In this case though, the PHS can be supplemented by the seamless single sign-on facility. Azure AD can accept the same AD based Kerberos token and doesn’t require the user to enter their ID and password.

On-premises users gain access using seamless single sign-on, while users who are elsewhere would require the correct ID and password combination to access the services.

In this scenario, there is no reliance on any on-premises environment, in the event of an internet failure, any external users will still be able to authenticate. If the internal AD fails, the users will still be able to use their ID and password to access, even though the Kerberos token is not available.

What’s the difference?

At this point, it may be worth looking at the relative pros and cons of the three authentication methods.

These functions would seem to indicate that ADFS is still a good choice when authentication is required to be only on-premises (and not entered into a cloud-based web page), or when determining whether a user’s device is internal or external.

For all other cases the use of PTA or PHS would be preferable. Since PHS provides better availability and has no reliance on on-premises elements, it is generally the recommended method for authentication.

Find what works for you

More recently (February 2019), the NCSC have changed their advice on securing Office 365 to use “cloud-native authentication”. This means implementing PHS and seamless single sign-on. The full document can be found here.

For many organisations, this means moving from an ADFS implementation, to using PHS and seamless single sign-on.

The change in both synchronisation and authentication should be approached with a degree of care to ensure that any downtime is minimised.

Of course, this only removes the Office 365 authentication requirements from the ADFS environment and does not remove any other reliant parties, although most of these should be able to be moved to Azure AD when appropriate.

Moving from ADFS to password hash sync with seamless single sign-on can seem a bit frightening, but ThirdSpace can help accelerate the migration process.

Getting expert advice on the best method of authentication for your specific organisation is important, as ADFS still has its uses and may turn out to be the best option in some circumstances.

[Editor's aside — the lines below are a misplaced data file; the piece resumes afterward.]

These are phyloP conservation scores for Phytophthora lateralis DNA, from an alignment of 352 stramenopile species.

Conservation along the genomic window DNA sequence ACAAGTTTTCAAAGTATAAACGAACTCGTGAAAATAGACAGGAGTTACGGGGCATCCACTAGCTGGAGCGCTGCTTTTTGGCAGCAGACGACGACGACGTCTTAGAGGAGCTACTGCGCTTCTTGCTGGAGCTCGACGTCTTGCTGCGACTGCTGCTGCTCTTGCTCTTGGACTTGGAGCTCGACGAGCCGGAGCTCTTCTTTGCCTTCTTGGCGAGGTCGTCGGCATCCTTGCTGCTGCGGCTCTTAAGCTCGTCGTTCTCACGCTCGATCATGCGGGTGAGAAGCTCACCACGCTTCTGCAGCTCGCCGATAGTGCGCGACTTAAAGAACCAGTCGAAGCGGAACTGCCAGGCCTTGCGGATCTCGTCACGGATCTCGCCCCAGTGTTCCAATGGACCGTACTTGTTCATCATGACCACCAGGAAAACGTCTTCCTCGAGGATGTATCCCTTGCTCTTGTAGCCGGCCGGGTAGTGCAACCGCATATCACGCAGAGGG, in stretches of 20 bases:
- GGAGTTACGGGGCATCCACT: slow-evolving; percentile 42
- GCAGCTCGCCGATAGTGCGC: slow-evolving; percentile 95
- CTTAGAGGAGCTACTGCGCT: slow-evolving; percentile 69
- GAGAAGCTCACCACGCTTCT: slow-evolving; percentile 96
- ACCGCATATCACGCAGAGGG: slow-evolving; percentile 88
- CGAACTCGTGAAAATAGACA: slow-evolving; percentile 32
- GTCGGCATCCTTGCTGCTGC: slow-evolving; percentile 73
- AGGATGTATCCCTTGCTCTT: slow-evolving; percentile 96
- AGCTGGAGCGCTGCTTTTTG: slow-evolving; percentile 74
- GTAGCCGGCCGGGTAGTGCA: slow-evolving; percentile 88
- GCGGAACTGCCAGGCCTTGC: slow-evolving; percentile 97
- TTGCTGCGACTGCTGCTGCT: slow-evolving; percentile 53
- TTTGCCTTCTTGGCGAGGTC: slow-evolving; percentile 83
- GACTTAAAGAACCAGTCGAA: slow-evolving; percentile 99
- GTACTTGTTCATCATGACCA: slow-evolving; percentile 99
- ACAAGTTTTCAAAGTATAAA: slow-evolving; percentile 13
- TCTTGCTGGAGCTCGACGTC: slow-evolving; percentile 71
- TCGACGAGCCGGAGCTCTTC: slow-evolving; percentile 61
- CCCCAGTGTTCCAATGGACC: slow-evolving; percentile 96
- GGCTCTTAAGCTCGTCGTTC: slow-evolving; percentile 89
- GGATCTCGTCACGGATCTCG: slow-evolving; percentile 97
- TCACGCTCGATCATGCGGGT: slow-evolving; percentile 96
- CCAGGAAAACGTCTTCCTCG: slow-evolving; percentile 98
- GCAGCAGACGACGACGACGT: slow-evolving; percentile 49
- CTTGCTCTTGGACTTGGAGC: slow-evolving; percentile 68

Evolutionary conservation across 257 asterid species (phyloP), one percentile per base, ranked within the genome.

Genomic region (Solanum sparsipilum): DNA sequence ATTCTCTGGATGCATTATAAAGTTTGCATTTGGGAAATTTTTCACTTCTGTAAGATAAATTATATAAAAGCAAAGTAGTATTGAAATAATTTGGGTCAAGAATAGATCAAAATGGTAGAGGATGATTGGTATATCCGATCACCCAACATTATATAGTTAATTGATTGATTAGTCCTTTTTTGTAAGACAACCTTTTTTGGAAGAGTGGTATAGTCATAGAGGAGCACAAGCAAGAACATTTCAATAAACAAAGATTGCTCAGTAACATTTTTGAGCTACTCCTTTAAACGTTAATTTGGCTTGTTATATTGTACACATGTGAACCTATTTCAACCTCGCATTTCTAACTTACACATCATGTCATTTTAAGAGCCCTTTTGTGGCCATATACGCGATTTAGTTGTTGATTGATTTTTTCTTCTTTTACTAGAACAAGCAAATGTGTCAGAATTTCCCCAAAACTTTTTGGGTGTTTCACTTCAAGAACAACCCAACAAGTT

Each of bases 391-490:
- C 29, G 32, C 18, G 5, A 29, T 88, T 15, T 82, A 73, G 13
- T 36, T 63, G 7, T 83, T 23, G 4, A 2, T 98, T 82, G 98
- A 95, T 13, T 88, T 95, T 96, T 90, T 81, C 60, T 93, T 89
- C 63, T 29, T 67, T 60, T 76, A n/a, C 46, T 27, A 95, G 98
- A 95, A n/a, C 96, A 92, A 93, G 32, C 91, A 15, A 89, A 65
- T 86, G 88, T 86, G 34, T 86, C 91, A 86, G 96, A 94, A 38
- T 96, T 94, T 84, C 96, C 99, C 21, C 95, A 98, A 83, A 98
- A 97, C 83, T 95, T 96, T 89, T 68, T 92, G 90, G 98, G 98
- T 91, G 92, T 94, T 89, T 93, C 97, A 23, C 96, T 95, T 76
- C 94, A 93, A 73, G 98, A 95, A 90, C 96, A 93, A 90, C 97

Be sure to watch our short video to get more detail on why many are making the jump to cloud-based authentication.

Subscribe to the ThirdSpace mailing list and get your free buyer’s guide to Microsoft Enterprise Security

Subscribe to the ThirdSpace mailing list and get your free buyer’s guide to Microsoft Enterprise Security

Submit your business email to join our mailing list and we'll send you 'A buyer’s guide to Microsoft Enterprise Security'.

Profile shot of David Guest.

About David Guest

Solution Architect and Technology Evangelist

As ThirdSpace’s Solution Architect and Technology Evangelist (yes, he knows it’s a long title), Dave has a background in IT that goes back to installing a piece of kit called a Microsoft Softcard in...


You may also like...


How the SolarWinds breach highlights the dangers of federated authentication – and what you can do to protect against it


What is Microsoft Identity Manager (MIM)? Everything you need to know


Uniting disparate directories: What is Azure AD Connect cloud provisioning?

Recent Blog Articles

View All
Related topics

Watch – From ADFS to Azure authentication

Understand best practice approaches for migrating your authentication.

Watch now

Need some help?

Send us your questions or feedback.

Friendly folks are standing by!

Contact Us
Award-winning solutions Award-winning solutions

Eight-time winner of the Microsoft Partner of the Year Award for Identity Management, Enterprise Mobility, and Security and Compliance.

ThirdSpace Please upgrade your browser

You are seeing this because you are using a browser that is not supported. The ThirdSpace website is built using modern technology and standards. We recommend upgrading your browser with one of the following to properly view our website:

Windows Mac

Please note that this is not an exhaustive list of browsers. We also do not intend to recommend a particular manufacturer's browser over another's; only to suggest upgrading to a browser version that is compliant with current standards to give you the best and most secure browsing experience.